Jane Elizabeth Holmes, born in 1838, (the grand daughter of Locomotive pioneer, Timothy Hackworth) wrote the book 'Esther'"Though Esther was as wild and free
An extended poem of a 110 pages, in the early 1860's, published posthumously in 1865. The poem is set in the lakes, around Pooley Bridge and Ullswater, moving on to London, but more specifically centered in and around Lyulph's Tower, Aira Force Waterfall, Dockray, Cumbria, where Wordsworth set the poem “The Somnambulist” (1828) in response to the legend of the ghost of Aira Force.
Trish Campbell (a teacher) describes it as "a story of a girl (Esther Stafford) from 16 to 23, just 7 years. She dies at 23, so similar to her own life. I wonder if it was imagination or autobiographical maybe. It reads like a minstrel or a bard recounting / singing a tale to preserve history and it really touched me. Very sensitive and religious. The moral is 'don't let pride get in the way of love'. It took me a while to get used to the style but it made me cry. So sad and yet beautifully descriptive. It's hard to imagine it was written by one so young but then Kate Bush was the same. It's set in the hall and the falls around Ullswater at the beginning, but then life's journey of joys and sorrows goes to London..a tale of love, pride and sorrow. In particular I liked the description on pages 20 - 22, 39,40,79, 87,114, 121 to the end"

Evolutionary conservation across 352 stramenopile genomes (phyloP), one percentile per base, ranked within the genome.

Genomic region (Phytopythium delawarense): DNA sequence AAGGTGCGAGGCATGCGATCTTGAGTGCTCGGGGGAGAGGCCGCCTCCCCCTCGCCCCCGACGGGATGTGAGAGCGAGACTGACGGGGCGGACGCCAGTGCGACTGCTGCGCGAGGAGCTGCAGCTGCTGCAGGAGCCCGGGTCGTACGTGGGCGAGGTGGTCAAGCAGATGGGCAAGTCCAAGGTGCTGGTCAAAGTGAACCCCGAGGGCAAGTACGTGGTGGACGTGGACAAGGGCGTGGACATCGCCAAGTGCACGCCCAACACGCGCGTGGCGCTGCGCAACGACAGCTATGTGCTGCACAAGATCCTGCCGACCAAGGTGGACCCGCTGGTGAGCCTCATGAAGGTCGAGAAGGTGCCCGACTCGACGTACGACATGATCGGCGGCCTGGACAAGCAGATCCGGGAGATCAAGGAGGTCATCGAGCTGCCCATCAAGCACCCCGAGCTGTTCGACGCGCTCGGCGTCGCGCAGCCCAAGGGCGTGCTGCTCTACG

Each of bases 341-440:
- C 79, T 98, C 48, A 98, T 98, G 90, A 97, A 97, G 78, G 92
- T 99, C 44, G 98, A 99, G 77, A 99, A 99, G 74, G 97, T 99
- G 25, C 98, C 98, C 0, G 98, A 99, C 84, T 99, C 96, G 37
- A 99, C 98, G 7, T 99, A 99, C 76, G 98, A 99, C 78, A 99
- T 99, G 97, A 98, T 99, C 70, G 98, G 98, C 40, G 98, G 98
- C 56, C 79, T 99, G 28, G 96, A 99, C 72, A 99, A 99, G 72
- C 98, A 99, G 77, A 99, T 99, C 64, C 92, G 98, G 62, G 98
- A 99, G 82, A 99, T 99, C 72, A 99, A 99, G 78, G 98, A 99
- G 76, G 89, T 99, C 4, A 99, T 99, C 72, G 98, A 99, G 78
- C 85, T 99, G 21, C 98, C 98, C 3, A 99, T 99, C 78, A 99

Jane Elizabeth Holmes, never got to see her poem in print, although that was her desire.
Sadly, she died in 1863 at the age of 24 and her poem was sent to print by her family, in 1865 and published by HJ Tresidder, 17, Ave Marie Lane, London EC and printed by Spottiswoode and Co. 5, New Street Square, London EC.
I found a hard copy in the archives of Joan Hackworth Weir in 2021, which belonged to her forebear, John Wesley Hackworth, son of Timothy. The page with the signature is on this page below. The book was already on line as a pdf and in other formats which you can view here. https://archive.org/details/estherpoem00jerr/mode/2up?ref=ol&view=theater
Museum at Shildon, Co Durham UK) has provided the following -